Death Cab's Dave Depper Goes Solo With 'Emotional Freedom Technique': Exclusive Premiere

Dave Depper
Jaclyn Campanaro

Dave Depper

Odds are, you’re a fan of Dave Depper and don’t even know it. 

The musician and singer has been a full-time member of Death Cab for Cutie since 2014, also playing with bands like Menomena, Fruit Bats, Corin Tucker and Laura Gibson. But with the release of his debut solo album, Emotional Freedom Technique, on June 9, the artist is adding a new title to his impressive résumé: songwriter.

It's been a long time coming. The idea for the solo record was sparked back in 2012, when Depper challenged himself to write 20 songs in 12 hours -- a popular brainstorming endeavor musicians call the "20 song game." Though only two of the resulting tracks made it to the record, Depper tells Billboard the process helped him conquer years of anxiety over finding his own sound.

The finished product is a nine-track pop-tinged meditation on loneliness and human connection, blending influences from Prince, David Bowie and ABBA while still crafting a synth-pop sound that is all Depper's own. Not bad for a work born out of self-doubt.

Check out Emotional Freedom Technique below, ahead of its June 9 drop via Tender Loving Empire. Read on to learn how Depper overcame his stage fright (hint: it's in the record title), the unusual reason he's "obsessed" with ABBA, and where to find the album’s secret David Bowie tribute.


You’ve said that playing the “20 song game” [where musicians challenge themselves to write and record 20 songs in 12 hours] led to Emotional Freedom Technique. But had you thought of going solo before?

I had always wanted to make my own music, but was never able to find the style that seemed authentically my own. I tried writing songs through my 20s, and they all just seemed like bad imitations of other people, or songs that had already happened before. It was something I wanted to do, but I never had the focus to do it, and I was always busy playing with other people and pretty satisfied with that. Doing the “20 song game” was kind of an attempt to see what would happen if I did that, without really a goal of breaking through. It really had this amazing, unexpected result, where I instantly knew, “oh yeah, this is what I sound like, this is my voice.” From that moment on, that’s when I knew that I wanted to make a record. “Anytime, Anywhere” and “Never Worked So Hard” actually came out of that game.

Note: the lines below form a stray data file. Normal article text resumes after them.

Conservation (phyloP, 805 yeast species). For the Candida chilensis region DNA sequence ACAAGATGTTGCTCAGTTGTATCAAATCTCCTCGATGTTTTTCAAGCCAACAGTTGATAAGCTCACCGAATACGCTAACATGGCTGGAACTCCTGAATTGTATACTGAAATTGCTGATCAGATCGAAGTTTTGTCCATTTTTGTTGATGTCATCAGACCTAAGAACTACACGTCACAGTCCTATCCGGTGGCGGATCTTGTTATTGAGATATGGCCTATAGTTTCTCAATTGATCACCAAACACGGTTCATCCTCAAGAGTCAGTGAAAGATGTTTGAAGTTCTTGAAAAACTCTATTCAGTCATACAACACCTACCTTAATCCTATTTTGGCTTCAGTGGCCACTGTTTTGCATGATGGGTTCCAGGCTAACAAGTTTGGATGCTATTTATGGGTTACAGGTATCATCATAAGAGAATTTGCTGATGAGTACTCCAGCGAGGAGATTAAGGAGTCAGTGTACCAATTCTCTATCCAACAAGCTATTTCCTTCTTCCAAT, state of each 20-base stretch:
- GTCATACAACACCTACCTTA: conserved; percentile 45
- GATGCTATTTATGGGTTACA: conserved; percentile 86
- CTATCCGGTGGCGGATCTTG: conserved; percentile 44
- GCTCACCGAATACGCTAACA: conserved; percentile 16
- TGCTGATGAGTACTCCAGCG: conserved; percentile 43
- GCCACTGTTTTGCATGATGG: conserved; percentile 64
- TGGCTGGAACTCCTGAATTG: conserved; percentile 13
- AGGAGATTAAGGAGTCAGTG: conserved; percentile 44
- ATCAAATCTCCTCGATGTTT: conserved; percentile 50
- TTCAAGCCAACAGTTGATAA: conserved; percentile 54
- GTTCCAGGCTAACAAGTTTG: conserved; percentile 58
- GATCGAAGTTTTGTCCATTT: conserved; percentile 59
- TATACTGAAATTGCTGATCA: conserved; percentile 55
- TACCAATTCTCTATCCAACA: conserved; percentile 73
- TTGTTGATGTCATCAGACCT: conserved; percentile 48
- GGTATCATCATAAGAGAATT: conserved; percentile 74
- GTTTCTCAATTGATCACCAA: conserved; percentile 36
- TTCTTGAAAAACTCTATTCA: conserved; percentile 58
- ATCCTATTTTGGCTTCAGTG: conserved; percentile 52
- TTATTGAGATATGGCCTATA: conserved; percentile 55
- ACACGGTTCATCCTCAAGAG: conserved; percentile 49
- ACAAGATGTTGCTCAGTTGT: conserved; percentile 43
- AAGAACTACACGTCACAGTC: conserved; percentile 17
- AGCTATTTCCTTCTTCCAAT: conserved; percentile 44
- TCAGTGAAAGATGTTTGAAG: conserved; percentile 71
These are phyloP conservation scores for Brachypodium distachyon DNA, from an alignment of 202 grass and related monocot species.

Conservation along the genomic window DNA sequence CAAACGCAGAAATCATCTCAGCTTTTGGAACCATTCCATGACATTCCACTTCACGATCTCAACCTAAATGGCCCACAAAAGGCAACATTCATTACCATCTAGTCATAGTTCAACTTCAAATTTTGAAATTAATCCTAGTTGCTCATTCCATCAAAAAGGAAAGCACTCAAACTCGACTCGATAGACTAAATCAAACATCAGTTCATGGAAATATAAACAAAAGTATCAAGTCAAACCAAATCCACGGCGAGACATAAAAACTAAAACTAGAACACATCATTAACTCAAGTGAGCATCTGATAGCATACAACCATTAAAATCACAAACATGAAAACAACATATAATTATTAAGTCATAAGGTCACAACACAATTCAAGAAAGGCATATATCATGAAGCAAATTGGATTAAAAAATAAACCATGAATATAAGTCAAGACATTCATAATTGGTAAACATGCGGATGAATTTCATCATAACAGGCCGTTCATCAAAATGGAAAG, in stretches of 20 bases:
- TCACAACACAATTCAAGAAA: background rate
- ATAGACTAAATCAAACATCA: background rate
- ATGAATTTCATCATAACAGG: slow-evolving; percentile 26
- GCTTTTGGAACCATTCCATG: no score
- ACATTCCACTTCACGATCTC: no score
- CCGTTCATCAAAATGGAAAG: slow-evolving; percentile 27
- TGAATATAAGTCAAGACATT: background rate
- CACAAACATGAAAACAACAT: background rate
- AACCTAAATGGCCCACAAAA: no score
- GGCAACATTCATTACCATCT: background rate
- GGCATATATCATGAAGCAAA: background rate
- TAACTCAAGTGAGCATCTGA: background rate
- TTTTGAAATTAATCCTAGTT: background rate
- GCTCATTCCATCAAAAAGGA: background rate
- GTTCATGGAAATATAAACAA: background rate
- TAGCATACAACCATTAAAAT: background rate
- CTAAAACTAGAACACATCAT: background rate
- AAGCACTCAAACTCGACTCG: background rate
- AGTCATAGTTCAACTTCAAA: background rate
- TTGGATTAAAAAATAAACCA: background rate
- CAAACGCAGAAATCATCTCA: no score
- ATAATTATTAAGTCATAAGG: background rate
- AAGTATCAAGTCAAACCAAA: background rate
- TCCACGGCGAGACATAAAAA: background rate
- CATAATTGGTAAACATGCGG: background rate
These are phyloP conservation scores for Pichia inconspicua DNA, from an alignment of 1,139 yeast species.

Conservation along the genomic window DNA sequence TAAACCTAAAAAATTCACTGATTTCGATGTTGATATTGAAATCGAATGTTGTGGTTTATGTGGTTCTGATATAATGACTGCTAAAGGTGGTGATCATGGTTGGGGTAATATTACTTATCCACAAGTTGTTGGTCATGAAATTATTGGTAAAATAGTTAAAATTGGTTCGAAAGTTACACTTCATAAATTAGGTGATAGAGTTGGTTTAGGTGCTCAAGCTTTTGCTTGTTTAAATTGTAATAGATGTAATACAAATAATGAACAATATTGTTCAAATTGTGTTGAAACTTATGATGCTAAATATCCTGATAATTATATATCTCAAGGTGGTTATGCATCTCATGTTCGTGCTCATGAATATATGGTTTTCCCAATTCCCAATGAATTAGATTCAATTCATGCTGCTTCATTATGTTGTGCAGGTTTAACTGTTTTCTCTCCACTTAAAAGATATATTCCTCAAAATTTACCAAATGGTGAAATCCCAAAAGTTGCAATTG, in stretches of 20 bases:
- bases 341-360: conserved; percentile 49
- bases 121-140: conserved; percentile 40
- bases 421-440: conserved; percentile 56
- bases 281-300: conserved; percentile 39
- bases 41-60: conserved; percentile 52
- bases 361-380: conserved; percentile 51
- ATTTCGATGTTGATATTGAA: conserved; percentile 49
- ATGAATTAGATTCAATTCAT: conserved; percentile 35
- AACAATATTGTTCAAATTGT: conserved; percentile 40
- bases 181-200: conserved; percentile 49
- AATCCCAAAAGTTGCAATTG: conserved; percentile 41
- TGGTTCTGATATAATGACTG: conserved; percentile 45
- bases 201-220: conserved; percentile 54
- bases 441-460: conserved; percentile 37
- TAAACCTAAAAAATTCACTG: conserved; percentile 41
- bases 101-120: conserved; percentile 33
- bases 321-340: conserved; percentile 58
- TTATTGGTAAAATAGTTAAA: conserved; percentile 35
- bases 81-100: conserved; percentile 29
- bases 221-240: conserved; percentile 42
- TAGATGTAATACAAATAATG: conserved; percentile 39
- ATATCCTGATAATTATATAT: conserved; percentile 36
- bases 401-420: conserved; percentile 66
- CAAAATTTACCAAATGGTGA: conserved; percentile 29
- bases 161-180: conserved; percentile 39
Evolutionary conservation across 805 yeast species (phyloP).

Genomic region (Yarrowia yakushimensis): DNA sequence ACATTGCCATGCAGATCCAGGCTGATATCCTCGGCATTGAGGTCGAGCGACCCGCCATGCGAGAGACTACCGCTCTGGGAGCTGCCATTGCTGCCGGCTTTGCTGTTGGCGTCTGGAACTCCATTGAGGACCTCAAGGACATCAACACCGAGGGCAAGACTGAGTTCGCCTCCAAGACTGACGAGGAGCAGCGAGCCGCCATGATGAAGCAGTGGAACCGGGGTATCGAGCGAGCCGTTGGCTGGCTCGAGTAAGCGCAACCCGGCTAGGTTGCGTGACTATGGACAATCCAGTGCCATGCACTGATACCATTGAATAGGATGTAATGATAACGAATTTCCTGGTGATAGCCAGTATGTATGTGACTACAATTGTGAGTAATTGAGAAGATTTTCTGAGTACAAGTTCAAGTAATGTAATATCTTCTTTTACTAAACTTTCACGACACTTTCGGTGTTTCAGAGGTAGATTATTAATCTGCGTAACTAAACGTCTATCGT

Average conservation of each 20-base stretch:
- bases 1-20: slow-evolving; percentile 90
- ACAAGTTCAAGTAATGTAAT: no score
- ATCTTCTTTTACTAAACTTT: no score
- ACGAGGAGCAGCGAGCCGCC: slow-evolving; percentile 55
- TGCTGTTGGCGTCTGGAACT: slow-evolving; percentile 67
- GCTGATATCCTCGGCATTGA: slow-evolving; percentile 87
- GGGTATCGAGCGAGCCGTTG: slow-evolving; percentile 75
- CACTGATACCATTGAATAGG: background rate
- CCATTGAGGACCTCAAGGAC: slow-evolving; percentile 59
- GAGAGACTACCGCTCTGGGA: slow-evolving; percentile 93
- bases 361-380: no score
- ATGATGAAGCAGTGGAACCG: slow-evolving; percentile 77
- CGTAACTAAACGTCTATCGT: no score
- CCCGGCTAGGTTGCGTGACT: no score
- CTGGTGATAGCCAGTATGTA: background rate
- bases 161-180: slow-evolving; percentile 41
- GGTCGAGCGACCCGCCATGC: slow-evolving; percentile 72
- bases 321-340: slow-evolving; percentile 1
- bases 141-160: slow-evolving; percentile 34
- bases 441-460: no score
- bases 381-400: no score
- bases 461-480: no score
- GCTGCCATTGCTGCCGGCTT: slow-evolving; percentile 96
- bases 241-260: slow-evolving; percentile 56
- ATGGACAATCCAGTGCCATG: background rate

What were the other 18 songs -- the ones that didn’t make it -- like?

Well, I’m ashamed to say, I only made it to 17 that day. Most people I know that have done it don’t get to 20, although some annoying over-achievers do. There was a weird, kind of Boards of Canada instrumental thing. There was a really terrible wannabe R.E.M. song, that if anyone ever hears it, I will die. [Laughs] There was actually another song that would have kind of fit on Emotional Freedom Technique, that I sort of worked on for a bit, but abandoned. There was this song about hating the “20 song game.” There was a country song.

[The game] basically silences that voice in your head that makes you second-guess any ideas you have. Because you can’t afford to do that. Which is cool. I want to do it a bunch more times. I’ll probably do it a few times as I start to make my next record. Even if nothing ends up making it from that, it’s just a cool palate cleansing sort of brain floss exercise.

It sounds like a good idea. Maybe I should start the “20 article game” for journalists. [Laughs]

[Laughs] Well, you know, there’s probably some sort of way you could apply it to writing. I love it. You’re gonna realize you’re a comedy writer, or something. That’s what’s going to happen.

So from the game, how long did it take to actually write the full album?

Man, I’m very ashamed to say, the game was in January of 2012. But my excuse is, I’ve been on tour for like, three years of that period -- Death Cab [For Cutie] and then Ray LaMontagne before that. But after that, I came up with a ton of songs really fast, over the next year. But they were mostly instrumental. I figured out what I sounded like, but I just didn't know what I wanted to express.

I was in this very weird, kind of melancholy mood, and that last song on the record ["Hindsight / Emotional Freedom Technique"] just kind of poured out of me in this 20-minute emotional vomit session. It was about a relationship that had happened like, 10 years before. I sort of time-traveled to this point where I was really sad about that relationship ending, and this song came out of me. I played it for a couple close friends of mine, and they were all like, “this is what we want to hear from you.” They all expressed in their own ways that musically, what I had been doing was exciting to them, but lyrically, they agreed that I’d seemed a little aimless or not confident in what I wanted to say.

How did writing that last song spark the rest of the album?